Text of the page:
Alex Iskold’s tips for startups

36 Startup Tips: From Software Engineering to PR and More – ReadWriteWeb

This is a collection of startup tips covering software engineering, infrastructure, PR, conferences, legal and finance. They describe best practices for an early-stage startup. We hope that you will find these tips useful, but also please remember that they are based on subjective experiences and not all of them will be applicable to your company.

These tips are great for web startups. They are pretty useful for non-web startups as well. I’ve been through the startup mill myself a couple times and I still got some good pointers.

Adios Crocodile, I’ll miss you…

The Crocodile Cafe in Seattle unexpectedly shut down over the weekend.

Word is filtering out quietly. Even the Croc website doesn’t have any info. It seems like they ran out of cash now that Peter Buck isn’t helping to pay the bills. This is truly a sad day for Seattle Music. The Croc was a great place to play and a great place to see live music. It was one of the last of the old generation clubs still around. As Belltown has yuppified around it, it was still a beacon of the live music that put this city on the map before Starbucks and Microsoft. While there are other venues in town, there are fewer and fewer places where bands can turn their amps to 11 and their audience can be close enough to them to see the expressions on their faces.


[Update: 12/18/07]
The Seattle Post-Intelligencer has an article on  the Croc’s closing today.

Paying for others’ home loan mistakes

Paying for others’ home loan mistakes – Bill Virgin, Seattle Post-Intelligencer

YOU WERE the careful, responsible sort of home buyer. You took out a plain-vanilla, fixed-rate, 30-year mortgage, shunning exotic loans with low teaser rates, coupled it with a substantial down payment, bought only as much house as you could afford with monthly payments that were within your income. Maybe you’re even paying a little extra each month or have converted to a biweekly schedule to get the loan paid off in advance.

Silly you.

Or perhaps you were the careful, responsible sort of banker, one who got nervous over loans in which borrowers put nothing down, or paid so little that the principal owed grew every month, or signed up for loans whose payments they could never afford once the low teaser rates reset. Maybe you even shied away from making such loans, much less buying paper backed by them.

Silly you, too.

Because you, Ms. Prudent Home Buyer, and you, too, Mr. Cautious Banker, sure missed out on the party. While you were playing the role of the ant, everyone else was enjoying the life of the grasshopper.

And now you, directly or indirectly, will get to help pay to rescue those who had the fun — without getting any break as a reward for your frugalness.

Now, I’m not a libertarian, I’m more of a social democrat. So you’d think I’d be all for the nanny state coming to the rescue of those oppressed by the mortgage industry fat-cats. Except, I’m not. Why? Because I think there is a matter of personal responsibility. I think that some people were suckered by unscrupulous and lying mortgage brokers, but I don’t think that was the general rule. I think most people didn’t bother to read or try to comprehend the documents they were signing. And I think those people are idiots who fed the housing bubble and forced others who wanted to buy a house into risky loans too. I think that these people should deal with the pain they caused themselves and others. For those who were cheated, I think the government should step in and prosecute the companies and make things right (my social democracy roots showing through), but for those who couldn’t be bothered to try and understand this crap or the developers and flippers who were playing calculated games of chance with other people’s money… yeah, let them clean up their own mess and save my tax dollars for universal health care.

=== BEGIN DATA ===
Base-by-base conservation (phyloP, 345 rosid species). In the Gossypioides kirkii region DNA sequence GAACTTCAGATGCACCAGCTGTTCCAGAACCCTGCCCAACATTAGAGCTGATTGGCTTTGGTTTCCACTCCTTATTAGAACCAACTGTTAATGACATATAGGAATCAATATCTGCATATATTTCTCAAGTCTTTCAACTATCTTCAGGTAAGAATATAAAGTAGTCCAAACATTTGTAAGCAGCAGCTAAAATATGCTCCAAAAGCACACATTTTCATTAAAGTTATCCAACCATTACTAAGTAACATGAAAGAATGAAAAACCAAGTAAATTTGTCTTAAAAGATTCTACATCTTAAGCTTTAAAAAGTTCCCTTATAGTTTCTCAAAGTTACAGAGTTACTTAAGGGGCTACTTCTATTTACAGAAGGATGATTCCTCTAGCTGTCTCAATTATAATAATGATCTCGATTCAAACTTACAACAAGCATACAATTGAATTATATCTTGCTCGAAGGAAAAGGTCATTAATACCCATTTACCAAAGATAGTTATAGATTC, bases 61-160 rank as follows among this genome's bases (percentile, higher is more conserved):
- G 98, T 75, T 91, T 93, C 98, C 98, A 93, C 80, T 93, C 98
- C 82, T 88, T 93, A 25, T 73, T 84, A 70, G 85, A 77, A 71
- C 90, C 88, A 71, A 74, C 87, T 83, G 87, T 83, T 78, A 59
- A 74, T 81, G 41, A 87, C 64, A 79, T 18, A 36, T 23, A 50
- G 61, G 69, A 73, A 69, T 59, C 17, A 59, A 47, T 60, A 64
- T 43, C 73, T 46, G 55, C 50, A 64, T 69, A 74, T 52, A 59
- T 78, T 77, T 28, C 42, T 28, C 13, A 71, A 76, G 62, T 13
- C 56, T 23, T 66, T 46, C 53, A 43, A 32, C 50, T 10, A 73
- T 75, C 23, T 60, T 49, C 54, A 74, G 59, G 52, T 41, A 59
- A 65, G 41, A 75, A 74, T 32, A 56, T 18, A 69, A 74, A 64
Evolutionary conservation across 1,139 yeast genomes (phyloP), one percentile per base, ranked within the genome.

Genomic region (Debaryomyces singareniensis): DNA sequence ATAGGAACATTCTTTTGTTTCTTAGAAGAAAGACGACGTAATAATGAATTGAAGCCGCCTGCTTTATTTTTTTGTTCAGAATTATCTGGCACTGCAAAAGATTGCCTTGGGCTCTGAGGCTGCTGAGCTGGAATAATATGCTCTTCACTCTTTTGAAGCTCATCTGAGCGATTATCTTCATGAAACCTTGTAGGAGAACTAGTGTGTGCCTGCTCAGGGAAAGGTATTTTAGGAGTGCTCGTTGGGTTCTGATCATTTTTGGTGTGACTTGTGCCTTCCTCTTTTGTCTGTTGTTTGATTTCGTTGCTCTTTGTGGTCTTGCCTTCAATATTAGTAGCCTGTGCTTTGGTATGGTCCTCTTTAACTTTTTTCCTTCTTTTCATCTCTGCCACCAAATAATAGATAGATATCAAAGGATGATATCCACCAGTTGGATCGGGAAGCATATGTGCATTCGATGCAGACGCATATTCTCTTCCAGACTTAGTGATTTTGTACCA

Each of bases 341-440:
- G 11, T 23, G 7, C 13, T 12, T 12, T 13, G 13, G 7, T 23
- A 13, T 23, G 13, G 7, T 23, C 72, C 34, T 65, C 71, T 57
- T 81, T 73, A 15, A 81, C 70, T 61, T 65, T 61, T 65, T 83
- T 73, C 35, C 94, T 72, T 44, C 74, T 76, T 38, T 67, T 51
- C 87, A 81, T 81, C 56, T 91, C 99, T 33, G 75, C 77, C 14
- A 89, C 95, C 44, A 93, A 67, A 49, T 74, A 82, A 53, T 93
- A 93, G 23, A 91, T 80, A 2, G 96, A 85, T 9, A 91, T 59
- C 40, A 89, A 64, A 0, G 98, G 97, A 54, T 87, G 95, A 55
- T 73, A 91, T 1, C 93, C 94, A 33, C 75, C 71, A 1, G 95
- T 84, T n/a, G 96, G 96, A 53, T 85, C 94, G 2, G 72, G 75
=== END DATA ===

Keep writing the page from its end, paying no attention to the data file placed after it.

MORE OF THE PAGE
[via Seattle Bubble]

Condo owners lose their view… duh.

Condo owners struggle for views as Seattle rises – Seattle Post-Intelligencer

Benjamin Shanfelder signed up to buy a condominium on the west side of downtown Seattles Cosmopolitan building in 2005 because it was one of the first new downtown high-rises and was convenient to amenities like the downtown bus tunnel and South Lake Union streetcar.

But before choosing a condo on the west side of Cosmopolitans 21st floor, he looked into plans for the adjacent lot and found the city had approved a 13-story office building there.

“I bought with that assumption,” he said last week.

Shanfelder knew other nearby projects would block some of his view. But it was a nasty surprise when developers of the neighboring building, which would be 18 feet away, revised their planned height to 34 stories — one story higher than Cosmopolitan.

“I would lose most of my remaining view and pretty much all of my sunlight and privacy,” he said.

Personally, I find this hilarious. Not in a schedenfreude way, in a way that anyone buying a condo downtown would think that they would have much of a view for very long. I’ve watched the Belltown towers rise over the years first on 5th street, than 4th, 3rd, 2nd and now 1st. Expensive view condos now have views into the expensive view condos that moved in between then and their views.

The property developers prey upon the stupidity of people, who either don’t think to do their homework or don’t bother to really think much about it. The evilness is that the developers get away with it.